He wants to laugh. He wants to cry.

He sits instead, unexpectedly, suddenly dropping in an ungainly, awkward sprawling fall to the dirt-floor, still gripping the mostly empty flask.

He doesn't know what else to do.

He is tired. He is drunk. He is... done.

He never wanted to be President, he thinks. He never wanted to be the Messiah. He never wanted to lead anyone anywhere. He never wanted to bring them to the Promised Land.

He remembers the overwhelming, heady freedom. The sheer exuberant glee he felt in that one bright hour when Roslyn seemed to have won after all, pulling victory out of the jaws of defeat, just as he always knew she would.

He remembers the iron control that kept the expected expression of disappointment on his face for Zarek and the rest. He remembers the calming, oh-so-regular feel of the pen in his fingers as he composed his concession speech.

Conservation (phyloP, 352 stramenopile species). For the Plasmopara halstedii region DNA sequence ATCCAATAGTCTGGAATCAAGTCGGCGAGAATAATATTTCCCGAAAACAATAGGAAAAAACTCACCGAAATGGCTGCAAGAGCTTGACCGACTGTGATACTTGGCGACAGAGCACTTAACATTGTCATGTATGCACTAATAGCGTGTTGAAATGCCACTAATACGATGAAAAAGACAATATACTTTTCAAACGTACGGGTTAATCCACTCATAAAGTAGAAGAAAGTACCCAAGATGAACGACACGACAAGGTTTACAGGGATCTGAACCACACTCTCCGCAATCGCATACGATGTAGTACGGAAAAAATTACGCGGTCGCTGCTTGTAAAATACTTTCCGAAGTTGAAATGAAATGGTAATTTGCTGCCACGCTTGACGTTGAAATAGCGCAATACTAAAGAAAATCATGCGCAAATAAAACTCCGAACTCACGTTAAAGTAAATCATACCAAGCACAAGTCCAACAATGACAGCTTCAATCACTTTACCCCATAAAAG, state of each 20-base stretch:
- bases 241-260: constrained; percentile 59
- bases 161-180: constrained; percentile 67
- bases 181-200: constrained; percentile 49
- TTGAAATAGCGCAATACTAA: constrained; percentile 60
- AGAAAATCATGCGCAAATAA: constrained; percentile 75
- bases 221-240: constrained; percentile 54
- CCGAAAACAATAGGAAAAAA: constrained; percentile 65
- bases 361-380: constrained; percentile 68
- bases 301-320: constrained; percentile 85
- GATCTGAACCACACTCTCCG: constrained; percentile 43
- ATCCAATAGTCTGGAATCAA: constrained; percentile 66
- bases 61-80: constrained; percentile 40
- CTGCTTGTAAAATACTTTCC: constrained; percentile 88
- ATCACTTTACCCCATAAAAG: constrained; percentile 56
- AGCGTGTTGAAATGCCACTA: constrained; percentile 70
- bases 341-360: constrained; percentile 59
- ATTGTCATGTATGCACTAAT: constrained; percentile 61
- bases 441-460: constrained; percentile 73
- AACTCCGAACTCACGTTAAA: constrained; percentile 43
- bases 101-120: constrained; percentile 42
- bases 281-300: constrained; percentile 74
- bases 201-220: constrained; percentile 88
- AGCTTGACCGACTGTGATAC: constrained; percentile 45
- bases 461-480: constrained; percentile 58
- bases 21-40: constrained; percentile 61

He just wanted to be left alone.

Gods, he thinks, do so love their little jokes.

He wonders suddenly, for the first time, if it was days like this that made the Secretary of Education, President Pro Tem Roslyn into a religious fanatic and a mad-eyed Prophet.

He giggles then. Because it is so idiotic.

Of course not. She never had days like these.

And truth be told she had very nice eyes. And legs for that matter.

He always had a very health appreciation for Roslyn's legs, he thinks. Something to be proud of there, perhaps. He never let a little thing like political rivalry and the fate of Humanity interfere with the important things.

He giggles again, fully aware of and hating the hysterical girlish, pathetic sound of it all.

Much can be inferred about a person by how they laugh, he thinks with unexpectedly dark bitterness.